Financial innovation tends to be a bit of a bad word these days. But while I and many other people are in favor of an overhaul of our regulatory system, that still leaves open the question of how the system should be managed.
A reader pointed me to a 2005 paper by Zvi Bodie and Robert Merton on the “Design of Financial Systems.” They argue that neoclassical finance theory – frictionless markets, rational agents, efficient outcomes – needs to be combined with two additional perspectives: an institutional approach that focus on the structural aspects of the financial system that introduce friction and may lead to non-efficient outcomes; and a behavioral approach that focuses on the ways in which and the conditions under which economic actors are not rational (see my post on bubbles, for example). The paper walks through examples of how to think about some real problems we face, such as the fact that households are increasingly being forced to make important decisions about retirement savings, but generally lack the knowledge and skills to make those decisions. One of their arguments is that while institutional design may not matter in a pure neoclassical world, it does matter in the world of irrational actors: deposit insurance to stop bank runs is an obvious example.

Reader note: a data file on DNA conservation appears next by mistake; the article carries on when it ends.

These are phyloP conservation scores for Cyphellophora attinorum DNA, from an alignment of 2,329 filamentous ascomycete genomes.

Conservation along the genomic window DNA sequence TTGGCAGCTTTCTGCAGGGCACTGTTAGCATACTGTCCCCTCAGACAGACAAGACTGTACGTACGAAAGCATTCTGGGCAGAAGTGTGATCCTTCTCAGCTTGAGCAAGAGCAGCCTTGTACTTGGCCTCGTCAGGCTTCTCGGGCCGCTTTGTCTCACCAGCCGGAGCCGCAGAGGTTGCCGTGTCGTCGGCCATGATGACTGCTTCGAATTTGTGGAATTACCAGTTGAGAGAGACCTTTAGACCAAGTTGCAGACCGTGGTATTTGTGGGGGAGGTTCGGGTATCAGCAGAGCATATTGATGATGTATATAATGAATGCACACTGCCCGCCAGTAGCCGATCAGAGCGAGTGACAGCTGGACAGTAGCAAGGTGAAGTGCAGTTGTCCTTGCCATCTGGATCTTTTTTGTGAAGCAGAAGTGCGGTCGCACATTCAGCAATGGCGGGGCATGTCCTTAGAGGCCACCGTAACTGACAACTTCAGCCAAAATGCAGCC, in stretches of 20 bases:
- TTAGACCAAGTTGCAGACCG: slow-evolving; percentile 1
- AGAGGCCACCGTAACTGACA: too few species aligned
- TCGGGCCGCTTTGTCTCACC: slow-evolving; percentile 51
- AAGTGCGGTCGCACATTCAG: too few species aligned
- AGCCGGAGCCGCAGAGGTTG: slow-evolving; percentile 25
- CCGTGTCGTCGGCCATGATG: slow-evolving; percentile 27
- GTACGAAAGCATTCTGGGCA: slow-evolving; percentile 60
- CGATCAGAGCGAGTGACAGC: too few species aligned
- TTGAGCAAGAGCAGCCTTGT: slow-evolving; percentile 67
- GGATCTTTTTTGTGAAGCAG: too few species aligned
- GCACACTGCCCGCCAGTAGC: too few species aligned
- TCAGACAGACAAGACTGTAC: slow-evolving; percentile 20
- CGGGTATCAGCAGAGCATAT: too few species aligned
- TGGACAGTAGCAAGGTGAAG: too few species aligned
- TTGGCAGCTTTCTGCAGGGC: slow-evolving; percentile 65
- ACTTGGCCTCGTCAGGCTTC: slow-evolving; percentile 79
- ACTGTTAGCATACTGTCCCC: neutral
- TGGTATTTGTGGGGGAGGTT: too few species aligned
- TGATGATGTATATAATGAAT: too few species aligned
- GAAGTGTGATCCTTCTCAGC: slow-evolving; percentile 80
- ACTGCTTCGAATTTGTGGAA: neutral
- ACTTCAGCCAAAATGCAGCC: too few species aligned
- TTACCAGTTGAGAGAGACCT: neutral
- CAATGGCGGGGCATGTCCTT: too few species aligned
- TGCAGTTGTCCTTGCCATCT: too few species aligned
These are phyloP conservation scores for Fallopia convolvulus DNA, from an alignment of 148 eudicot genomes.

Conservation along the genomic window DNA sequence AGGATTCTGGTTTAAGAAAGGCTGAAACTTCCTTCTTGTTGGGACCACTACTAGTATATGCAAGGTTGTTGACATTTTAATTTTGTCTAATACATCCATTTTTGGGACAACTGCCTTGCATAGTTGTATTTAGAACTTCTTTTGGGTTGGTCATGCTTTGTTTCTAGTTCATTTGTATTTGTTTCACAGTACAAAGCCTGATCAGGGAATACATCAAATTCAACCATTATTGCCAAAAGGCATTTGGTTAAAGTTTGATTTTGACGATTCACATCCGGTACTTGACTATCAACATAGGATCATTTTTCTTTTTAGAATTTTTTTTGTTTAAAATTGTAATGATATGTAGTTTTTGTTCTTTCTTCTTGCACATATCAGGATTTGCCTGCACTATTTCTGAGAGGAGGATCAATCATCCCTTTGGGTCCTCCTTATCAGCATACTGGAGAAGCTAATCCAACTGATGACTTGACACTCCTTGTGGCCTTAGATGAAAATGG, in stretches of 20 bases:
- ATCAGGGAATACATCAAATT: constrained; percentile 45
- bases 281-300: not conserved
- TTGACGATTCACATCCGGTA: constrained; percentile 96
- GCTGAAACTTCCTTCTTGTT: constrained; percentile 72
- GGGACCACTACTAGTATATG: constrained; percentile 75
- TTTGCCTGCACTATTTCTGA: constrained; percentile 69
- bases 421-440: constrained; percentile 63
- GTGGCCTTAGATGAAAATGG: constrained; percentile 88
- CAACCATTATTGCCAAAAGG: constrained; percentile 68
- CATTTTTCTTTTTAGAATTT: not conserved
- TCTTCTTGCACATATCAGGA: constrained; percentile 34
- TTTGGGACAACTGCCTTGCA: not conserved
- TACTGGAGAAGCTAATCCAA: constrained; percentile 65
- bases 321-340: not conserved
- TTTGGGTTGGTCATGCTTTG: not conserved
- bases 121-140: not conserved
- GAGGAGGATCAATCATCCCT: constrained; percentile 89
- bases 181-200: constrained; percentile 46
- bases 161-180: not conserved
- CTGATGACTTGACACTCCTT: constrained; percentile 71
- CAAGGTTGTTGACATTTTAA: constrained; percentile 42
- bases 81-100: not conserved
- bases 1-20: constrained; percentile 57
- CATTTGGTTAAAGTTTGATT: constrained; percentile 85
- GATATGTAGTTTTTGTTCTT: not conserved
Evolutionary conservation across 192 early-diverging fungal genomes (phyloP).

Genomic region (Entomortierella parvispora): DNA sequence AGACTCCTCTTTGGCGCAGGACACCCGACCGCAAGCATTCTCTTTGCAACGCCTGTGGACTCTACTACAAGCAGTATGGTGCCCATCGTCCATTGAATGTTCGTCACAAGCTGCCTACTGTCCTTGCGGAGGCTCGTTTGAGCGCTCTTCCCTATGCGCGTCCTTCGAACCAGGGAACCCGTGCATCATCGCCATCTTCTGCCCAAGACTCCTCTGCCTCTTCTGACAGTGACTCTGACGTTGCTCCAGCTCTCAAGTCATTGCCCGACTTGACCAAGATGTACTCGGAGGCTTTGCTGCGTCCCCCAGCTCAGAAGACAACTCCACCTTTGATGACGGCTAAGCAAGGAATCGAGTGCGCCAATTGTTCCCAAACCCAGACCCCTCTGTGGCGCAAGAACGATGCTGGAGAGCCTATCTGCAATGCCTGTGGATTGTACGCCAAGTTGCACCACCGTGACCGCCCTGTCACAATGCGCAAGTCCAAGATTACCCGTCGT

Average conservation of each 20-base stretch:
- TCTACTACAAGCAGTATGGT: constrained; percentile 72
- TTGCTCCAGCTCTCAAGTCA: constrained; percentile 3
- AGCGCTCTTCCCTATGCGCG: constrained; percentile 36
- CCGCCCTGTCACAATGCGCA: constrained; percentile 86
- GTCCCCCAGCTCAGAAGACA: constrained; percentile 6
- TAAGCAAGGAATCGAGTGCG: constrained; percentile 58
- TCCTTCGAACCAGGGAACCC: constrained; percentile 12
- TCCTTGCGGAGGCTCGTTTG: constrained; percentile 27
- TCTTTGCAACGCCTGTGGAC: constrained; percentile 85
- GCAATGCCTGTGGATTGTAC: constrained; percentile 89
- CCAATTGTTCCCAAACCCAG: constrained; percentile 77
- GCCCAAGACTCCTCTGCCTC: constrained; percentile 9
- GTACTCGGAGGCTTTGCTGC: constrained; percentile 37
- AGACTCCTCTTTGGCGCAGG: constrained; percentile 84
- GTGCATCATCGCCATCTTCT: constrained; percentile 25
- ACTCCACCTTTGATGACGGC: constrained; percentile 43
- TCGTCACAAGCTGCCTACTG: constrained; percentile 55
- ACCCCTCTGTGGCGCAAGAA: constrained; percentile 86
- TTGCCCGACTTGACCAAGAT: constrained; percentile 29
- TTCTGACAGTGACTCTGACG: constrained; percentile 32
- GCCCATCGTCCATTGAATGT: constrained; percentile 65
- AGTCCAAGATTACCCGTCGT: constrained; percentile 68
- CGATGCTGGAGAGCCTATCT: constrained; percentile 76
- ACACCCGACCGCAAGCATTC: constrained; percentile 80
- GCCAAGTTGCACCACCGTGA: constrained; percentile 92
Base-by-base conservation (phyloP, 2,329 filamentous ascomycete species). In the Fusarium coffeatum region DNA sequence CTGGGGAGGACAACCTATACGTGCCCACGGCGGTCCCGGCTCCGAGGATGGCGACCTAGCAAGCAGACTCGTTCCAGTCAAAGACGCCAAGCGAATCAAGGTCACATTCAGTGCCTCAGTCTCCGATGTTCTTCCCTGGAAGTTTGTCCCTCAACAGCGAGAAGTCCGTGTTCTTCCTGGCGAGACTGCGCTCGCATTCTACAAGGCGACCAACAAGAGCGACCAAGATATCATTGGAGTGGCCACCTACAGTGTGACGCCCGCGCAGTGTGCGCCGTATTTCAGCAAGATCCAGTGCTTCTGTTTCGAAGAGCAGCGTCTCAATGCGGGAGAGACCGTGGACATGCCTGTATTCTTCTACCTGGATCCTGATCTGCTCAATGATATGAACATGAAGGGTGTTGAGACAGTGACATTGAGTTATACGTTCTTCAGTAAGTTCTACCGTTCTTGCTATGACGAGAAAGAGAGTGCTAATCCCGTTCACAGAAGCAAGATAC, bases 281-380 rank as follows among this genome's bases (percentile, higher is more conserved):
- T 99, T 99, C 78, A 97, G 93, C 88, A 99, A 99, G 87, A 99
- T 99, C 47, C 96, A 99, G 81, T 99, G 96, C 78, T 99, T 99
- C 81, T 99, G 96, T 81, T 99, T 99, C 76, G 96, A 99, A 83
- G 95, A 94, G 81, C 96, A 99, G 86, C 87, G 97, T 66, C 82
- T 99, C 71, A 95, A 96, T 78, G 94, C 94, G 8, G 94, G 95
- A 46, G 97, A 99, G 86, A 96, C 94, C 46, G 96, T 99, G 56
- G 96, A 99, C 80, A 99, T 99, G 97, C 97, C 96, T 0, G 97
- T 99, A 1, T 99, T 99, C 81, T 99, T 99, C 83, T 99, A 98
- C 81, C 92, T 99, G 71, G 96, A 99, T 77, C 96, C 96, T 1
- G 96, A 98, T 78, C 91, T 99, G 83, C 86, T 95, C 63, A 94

Some of the content may be tough going, but in general the paper offers one perspective on how to think about the relationships between markets, institutions, and individual behavior that make up our financial system.